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Logo of nihpaAbout Author manuscriptsSubmit a manuscriptHHS Public Access; Author Manuscript; Accepted for publication in peer reviewed journal;
 
J Health Psychol. Author manuscript; available in PMC 2010 September 1.
Published in final edited form as:
PMCID: PMC2847356
NIHMSID: NIHMS179148

Life Impact of Urologic Pain Syndromes

Lena Hatchett,1 MP FitzGerald,1 J Potts,2 A Winder,1 K Mickelberg,3 T Barrell,3 JW Kusek,4 and the Urologic Pelvic Pain Collaborative Research Network4

Abstract

Prior studies have suggested that urologic chronic pelvic pain syndromes (UCPPS) can have severe adverse impact on quality of life. The purpose of the present study was to explore the impact of UCPPS symptoms in terms of symptoms and role limitations. We used a qualitative study based on a grounded theory approach, to describe patients’ perspective of symptoms and their life impact. Forty-seven patient in-depth semi-structured written responses were reviewed and major themes were summarized. Three significant themes emerged from the data, relating to physical health, emotional health and social health (role functioning). We propose a model suggesting that symptoms and mediated by personal and interpersonal factors to affect personal and social roles and QoL. Fatigue emerged as both a symptom and a consequence of UCPPS. Our model suggests that the significant role limitations associated with UCCPS may be mediated by modifiable personal and interpersonal factors not currently addressed in UCPPS treatment paradigms.

Background

Painful Bladder Syndrome/ Interstitial Cystitis (PBS/IC) in men and women and Chronic Prostatitis/ Chronic Pelvic Pain Syndrome (CP/CPPS) in men, termed the Urological Chronic Pelvic Pain Syndromes (UCPPS) are characterized by pelvic pain and urinary symptoms. UCPPS symptoms are variable and their pathophysiology is not known; effective treatments are lacking. Estimates of the prevalence of UCPPS vary widely. IC may affect as many as 500,000 U.S. citizens (Held et al., 1990), with recent estimates varying between 0.2% and 3.4% of the population (Temml, et al., 2003; Nickel et al., 2005; Clemens, et al., 2007; Leppilahti, et al., 2002; Clemens, et al., 2005; Ibrahim, et al., 2007) depending upon whether estimates were based on a physician diagnosis or assessment of symptoms characteristic of the syndrome. Estimates of the prevalence of the symptoms of CP/CPPS also vary: community based surveys demonstrate prevalence of 8-11.5% of men younger than age 50 (Collins, et al., 1998; Nickel et al., 2001).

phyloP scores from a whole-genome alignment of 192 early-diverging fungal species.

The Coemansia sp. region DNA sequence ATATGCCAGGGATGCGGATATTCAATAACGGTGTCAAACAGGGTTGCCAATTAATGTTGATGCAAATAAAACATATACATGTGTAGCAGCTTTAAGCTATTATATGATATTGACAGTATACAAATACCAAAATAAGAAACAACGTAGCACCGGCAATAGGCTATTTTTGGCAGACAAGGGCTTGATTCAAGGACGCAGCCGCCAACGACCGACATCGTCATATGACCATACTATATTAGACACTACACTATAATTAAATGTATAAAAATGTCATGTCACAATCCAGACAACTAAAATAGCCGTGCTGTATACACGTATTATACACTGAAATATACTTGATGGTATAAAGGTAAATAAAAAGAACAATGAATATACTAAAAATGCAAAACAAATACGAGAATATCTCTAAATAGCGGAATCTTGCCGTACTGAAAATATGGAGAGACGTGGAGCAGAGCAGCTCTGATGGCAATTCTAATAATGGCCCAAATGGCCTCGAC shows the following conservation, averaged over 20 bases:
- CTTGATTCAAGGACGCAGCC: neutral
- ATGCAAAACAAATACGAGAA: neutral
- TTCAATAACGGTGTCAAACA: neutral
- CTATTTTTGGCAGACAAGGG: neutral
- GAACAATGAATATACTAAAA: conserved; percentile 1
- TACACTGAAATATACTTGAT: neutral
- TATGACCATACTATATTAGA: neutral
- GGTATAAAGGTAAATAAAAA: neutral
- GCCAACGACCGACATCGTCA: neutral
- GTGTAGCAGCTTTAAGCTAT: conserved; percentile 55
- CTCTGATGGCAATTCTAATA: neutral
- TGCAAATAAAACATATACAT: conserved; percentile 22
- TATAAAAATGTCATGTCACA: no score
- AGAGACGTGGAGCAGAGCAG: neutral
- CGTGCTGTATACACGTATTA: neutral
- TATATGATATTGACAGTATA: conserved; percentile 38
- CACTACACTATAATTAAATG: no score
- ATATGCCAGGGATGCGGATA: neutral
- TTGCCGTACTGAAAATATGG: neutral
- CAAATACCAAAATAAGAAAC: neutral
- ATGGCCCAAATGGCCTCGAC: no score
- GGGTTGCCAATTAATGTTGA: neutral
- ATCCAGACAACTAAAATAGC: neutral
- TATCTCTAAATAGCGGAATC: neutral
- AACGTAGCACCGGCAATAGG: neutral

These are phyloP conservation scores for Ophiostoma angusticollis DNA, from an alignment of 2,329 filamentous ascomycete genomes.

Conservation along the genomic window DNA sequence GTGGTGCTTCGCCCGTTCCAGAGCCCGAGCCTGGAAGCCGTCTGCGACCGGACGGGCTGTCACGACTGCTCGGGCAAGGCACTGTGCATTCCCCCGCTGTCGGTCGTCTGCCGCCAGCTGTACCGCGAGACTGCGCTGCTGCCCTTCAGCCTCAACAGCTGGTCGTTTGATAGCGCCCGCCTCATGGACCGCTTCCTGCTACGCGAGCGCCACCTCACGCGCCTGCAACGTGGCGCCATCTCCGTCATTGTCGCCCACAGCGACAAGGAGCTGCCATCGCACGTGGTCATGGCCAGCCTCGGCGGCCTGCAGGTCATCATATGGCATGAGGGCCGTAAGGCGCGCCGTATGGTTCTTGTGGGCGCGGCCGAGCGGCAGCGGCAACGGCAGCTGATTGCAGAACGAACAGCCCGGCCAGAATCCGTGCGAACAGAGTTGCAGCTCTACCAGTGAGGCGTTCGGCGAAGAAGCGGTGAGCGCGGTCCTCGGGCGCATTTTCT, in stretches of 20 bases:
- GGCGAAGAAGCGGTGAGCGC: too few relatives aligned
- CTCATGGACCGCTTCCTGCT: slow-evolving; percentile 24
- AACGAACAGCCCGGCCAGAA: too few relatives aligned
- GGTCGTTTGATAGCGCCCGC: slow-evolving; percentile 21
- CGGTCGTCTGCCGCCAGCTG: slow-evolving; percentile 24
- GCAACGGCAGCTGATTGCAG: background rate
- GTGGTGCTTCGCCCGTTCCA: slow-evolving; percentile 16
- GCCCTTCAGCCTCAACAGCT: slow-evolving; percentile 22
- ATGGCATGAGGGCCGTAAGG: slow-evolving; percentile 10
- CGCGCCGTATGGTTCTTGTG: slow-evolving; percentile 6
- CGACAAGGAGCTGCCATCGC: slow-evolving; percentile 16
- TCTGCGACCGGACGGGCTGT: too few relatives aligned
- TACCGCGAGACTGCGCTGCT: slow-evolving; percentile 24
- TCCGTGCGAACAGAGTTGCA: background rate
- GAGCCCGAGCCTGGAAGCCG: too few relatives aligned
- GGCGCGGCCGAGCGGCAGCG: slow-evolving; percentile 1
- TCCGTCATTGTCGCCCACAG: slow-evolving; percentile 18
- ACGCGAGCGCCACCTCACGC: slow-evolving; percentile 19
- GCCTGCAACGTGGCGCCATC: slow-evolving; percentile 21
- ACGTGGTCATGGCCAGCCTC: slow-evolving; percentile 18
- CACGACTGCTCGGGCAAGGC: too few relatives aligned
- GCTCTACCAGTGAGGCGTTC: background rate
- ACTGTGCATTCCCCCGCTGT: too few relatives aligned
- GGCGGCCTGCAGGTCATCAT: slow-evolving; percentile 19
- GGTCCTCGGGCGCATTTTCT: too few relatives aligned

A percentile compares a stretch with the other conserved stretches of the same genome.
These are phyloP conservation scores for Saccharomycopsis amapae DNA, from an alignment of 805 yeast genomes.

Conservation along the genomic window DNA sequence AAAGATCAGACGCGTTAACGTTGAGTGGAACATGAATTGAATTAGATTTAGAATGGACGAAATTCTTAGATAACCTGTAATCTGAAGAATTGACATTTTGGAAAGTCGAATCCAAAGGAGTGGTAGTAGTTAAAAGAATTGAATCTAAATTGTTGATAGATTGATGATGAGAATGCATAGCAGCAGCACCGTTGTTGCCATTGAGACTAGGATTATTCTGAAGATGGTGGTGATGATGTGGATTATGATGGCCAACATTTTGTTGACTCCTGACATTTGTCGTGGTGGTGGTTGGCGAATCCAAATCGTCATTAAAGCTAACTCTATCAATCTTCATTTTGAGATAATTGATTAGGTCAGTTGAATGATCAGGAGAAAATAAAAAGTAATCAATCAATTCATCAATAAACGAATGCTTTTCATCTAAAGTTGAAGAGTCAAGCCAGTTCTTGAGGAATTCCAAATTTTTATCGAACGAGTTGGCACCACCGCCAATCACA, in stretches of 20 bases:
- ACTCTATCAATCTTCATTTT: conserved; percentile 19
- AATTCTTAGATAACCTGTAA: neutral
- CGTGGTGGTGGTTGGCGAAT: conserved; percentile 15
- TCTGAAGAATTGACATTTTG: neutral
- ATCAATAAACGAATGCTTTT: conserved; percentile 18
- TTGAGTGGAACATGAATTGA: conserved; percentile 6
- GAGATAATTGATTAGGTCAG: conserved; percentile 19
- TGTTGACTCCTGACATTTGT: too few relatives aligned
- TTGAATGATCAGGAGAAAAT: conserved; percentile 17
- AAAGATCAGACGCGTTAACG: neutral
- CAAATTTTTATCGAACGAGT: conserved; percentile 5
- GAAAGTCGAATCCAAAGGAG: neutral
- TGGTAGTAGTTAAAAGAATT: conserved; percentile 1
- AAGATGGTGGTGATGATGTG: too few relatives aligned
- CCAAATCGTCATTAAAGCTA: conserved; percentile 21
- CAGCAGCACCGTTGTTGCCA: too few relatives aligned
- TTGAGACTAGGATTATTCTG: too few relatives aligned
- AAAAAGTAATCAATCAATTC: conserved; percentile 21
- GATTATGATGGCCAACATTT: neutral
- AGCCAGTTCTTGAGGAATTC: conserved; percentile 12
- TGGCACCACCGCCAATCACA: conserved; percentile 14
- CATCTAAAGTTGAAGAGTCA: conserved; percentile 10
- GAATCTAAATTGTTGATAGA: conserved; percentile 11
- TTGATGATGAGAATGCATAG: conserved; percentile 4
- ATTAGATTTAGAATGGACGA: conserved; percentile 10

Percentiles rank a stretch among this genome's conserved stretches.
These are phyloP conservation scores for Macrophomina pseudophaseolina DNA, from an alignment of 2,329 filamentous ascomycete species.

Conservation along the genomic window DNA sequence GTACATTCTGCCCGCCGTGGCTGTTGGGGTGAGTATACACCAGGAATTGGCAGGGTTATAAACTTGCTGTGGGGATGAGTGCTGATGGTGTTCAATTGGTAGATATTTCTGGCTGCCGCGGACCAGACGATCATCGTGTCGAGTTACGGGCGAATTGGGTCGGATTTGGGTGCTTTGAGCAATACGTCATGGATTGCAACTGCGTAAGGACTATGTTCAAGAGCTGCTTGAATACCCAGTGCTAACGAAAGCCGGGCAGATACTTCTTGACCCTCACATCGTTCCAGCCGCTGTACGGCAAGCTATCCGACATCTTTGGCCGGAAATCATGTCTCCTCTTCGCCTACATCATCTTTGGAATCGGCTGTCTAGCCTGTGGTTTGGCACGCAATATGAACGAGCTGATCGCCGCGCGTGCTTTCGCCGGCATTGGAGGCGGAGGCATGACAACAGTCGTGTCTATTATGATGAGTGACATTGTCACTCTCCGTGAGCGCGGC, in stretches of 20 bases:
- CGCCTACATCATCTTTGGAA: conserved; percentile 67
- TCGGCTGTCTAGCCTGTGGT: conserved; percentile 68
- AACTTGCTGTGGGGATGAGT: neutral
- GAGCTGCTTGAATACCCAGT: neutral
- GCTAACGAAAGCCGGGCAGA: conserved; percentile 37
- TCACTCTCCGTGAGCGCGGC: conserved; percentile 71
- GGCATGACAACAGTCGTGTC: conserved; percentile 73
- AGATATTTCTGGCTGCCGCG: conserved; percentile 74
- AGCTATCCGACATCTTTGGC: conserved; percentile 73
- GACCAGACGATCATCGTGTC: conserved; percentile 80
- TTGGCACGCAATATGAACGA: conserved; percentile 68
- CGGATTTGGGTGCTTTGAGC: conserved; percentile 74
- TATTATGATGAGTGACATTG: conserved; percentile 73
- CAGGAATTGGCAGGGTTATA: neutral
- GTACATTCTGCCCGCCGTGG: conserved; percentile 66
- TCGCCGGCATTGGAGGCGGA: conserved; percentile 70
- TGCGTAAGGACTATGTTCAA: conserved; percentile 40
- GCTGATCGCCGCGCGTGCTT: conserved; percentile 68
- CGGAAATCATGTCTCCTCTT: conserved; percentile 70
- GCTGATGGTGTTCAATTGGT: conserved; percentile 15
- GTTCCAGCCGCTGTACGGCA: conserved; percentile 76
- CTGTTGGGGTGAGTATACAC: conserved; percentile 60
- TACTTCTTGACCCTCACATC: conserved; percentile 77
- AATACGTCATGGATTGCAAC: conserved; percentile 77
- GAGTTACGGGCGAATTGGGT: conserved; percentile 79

Prior studies have suggested that UCPPS can have severe adverse impact on quality of life (Temml, et al., 2003; Nickel et al., 2005). Population-based studies (e.g. Michael, et al., 2000) using the SF-36 have found significant decrease in QoL dimensions, including role/physical, bodily pain, vitality and social function, results that were supported by Rothrock's (et al., 2002) cross-sectional study of IC patients showing decreased physical functioning, decreased ability to function in one's normal role, decreased vitality, and depression. These studies provide a general perspective of QoL through the use of structured, validated questionnaires. However, there remains a limited understanding of how patients themselves describe symptoms and their life impact. Exploring the perspectives of patients may provide unique insights and suggest directions for clinical practice and research.

A multi-center pilot clinical trial of manual physical therapy in men and women with IC/PBS and in men with CP/CPPS provided an opportunity to conduct a qualitative study permitting study participants to identify and describe symptoms and their life impact. The findings from this study may provide insights into new approaches to clinical management of these syndromes as well as guide future research efforts.

Methods

For this analysis we used written responses to open-ended questions presented to participants in a study of manual physical therapies for treatment of UCPPS. The results and methods of that trial are published elsewhere (FitzGerald et al, In Press). Briefly, 47 participants were adult men and women with UCPPS recruited from six clinical centers affiliated with the Urological Pelvic Pain Collaborative Research Network, funded by the National Institutes of Health. Clinical centers were located in Illinois, California, Ohio and Michigan. The study was approved by the Institutional Review Boards of each participating site and written informed consent was obtained from all study participants. Eligible patients were randomized to receive ten weeks’ treatment with either manual physical therapy or global therapeutic massage.